Having a venous blood test is a safe and common procedure that should only be performed by a health professional who is trained in phlebotomy. Here are some side-effects that can be experienced during or after a blood draw.
When you have your blood taken a tiny hole is left where the needle passed through the wall of your vein. This will usually lead to a small amount of bruising at the site of your blood test. Sometimes the bruising is accompanied by swelling, this can develop quite quickly during your blood test and is called a haematoma. Whilst the appearances can be quite dramatic this is a relatively common event when having a blood test. You can help to limit the amount of bruising by pressing firmly down on the blood test area after the blood sample has been taken. Using an ice pack can help to reduce the amount of swelling and pain that is experienced. You can also try elevating the arm that has the haematoma so that it is higher than your heart. Haematomas are not dangerous and will usually resolve without treatment, but they can be quite painful and unsightly for 1-2 weeks after a blood test. On very rare occasions an infection may form in a haematoma.
Infection happens more rarely than bruising or haematoma after a blood test. The needle will leave a small hole in the skin which may allow bacteria to cause a skin infection. If you notice that you have redness developing around the blood test site in the days following the blood test then we recommend seeing a doctor so that they can assess whether there is an infection present.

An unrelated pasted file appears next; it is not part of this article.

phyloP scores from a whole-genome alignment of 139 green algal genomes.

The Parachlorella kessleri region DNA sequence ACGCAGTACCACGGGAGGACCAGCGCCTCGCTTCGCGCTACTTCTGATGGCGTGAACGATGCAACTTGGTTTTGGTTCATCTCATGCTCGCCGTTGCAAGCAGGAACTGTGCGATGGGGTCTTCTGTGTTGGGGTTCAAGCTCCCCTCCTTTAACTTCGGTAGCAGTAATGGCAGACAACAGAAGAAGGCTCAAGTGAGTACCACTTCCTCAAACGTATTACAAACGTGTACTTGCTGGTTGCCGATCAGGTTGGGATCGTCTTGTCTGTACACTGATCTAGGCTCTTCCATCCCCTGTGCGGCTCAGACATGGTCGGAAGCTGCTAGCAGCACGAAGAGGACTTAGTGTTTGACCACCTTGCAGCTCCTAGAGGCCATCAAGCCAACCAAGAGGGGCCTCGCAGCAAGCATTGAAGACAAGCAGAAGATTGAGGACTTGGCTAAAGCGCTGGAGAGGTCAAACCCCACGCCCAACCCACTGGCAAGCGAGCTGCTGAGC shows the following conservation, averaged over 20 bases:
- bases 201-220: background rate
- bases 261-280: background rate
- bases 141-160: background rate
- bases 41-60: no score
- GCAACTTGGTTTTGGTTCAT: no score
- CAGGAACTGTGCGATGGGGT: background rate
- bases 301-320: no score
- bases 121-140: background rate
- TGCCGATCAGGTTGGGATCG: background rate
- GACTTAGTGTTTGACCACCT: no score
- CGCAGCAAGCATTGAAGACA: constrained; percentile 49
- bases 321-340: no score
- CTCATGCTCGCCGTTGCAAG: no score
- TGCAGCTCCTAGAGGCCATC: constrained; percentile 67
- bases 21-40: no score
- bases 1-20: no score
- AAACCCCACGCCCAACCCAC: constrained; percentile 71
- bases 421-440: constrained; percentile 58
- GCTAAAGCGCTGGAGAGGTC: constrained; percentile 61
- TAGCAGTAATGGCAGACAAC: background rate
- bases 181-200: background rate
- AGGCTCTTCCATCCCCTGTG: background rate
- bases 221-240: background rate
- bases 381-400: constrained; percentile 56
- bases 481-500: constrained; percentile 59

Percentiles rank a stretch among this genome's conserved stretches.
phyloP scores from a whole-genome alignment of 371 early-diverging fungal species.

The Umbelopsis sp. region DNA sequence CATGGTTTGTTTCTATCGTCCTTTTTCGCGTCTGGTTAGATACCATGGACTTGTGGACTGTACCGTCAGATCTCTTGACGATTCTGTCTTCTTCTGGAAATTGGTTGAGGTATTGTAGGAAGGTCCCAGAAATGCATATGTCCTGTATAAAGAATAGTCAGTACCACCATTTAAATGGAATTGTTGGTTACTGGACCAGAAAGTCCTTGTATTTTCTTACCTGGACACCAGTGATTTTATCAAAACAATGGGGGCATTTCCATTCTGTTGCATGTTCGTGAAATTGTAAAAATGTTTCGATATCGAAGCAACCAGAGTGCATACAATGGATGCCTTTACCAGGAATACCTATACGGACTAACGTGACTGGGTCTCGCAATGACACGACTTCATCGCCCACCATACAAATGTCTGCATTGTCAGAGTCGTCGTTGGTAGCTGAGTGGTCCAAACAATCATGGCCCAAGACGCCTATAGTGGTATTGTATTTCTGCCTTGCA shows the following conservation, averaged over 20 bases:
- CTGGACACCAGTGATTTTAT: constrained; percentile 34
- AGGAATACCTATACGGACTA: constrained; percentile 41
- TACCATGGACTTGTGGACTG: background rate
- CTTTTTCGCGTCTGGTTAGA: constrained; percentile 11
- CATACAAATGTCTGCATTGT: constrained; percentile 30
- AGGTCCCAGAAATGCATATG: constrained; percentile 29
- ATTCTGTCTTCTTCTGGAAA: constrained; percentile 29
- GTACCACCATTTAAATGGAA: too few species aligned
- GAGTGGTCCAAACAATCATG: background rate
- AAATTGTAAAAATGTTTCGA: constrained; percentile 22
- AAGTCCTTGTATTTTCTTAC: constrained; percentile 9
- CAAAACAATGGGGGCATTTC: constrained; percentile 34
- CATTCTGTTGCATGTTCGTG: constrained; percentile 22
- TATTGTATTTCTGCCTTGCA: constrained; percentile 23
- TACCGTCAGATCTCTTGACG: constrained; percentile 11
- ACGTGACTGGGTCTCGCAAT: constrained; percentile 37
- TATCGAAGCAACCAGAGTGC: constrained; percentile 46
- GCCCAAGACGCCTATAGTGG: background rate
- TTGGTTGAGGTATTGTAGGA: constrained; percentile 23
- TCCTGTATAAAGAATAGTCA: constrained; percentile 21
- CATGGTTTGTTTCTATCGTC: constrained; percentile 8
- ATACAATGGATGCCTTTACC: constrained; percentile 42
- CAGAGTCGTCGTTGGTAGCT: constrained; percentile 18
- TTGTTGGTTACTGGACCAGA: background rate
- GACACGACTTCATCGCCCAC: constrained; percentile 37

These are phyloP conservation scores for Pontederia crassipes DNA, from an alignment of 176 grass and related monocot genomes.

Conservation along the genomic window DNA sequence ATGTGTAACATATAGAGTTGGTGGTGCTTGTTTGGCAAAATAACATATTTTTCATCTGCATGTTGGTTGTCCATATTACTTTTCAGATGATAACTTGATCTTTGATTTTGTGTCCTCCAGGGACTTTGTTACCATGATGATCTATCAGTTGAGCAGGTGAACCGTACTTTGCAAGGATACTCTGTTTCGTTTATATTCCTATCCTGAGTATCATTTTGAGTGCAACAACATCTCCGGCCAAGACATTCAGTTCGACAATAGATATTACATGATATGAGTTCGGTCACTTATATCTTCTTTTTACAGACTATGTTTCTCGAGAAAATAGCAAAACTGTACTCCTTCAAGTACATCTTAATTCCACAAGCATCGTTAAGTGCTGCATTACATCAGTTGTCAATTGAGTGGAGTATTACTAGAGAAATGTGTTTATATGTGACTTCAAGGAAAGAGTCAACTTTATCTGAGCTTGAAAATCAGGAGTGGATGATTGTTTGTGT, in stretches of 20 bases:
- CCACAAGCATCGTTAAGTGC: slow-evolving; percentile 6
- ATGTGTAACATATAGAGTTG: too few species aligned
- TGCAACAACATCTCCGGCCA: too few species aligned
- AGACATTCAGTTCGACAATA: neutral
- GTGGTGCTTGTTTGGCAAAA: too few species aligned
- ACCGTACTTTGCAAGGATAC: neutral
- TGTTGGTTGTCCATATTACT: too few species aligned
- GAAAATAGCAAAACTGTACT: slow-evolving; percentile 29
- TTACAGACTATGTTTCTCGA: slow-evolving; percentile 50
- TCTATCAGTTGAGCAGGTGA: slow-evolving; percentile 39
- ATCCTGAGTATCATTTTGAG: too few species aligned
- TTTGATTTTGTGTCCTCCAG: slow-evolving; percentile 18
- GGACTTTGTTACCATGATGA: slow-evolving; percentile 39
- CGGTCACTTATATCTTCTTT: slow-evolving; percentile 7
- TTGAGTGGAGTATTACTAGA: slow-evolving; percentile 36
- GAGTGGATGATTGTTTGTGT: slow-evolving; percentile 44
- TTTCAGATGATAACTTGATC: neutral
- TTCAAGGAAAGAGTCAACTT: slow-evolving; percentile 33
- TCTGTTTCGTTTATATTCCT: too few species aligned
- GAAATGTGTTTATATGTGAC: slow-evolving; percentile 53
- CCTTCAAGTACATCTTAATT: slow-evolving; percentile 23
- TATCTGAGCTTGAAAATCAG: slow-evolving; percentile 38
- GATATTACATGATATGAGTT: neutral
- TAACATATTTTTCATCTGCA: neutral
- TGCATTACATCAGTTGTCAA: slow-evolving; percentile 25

A small amount of pain or discomfort is normal after a blood test. Sometimes pain can be more intense than expected. Veins often sit close to the other structures such as tendons and nerves. When the phlebotomist is trying to pass the needle into the vein then sometimes these other structures can experience some damage. This will in most cases resolve without any treatment. If it continues to worsen then you should see your doctor.
Feeling faint or dizzy during the procedure is common. If you have experienced this in the past, tell the phlebotomist at the beginning and they should get you to lie down while taking your sample. Feeling faint is caused by the blood vessels relaxing, this causes blood to collect in the veins of the legs, and less blood (and oxygen) to flow to the brain. If you start to feel faint or dizzy during the procedure, then tell the phlebotomist straight away. They will ask you to either sit or lie down, and they may even ask you to raise your legs in the air. These manoeuvres help to relieve the feeling of faintness by helping blood to flow to the brain.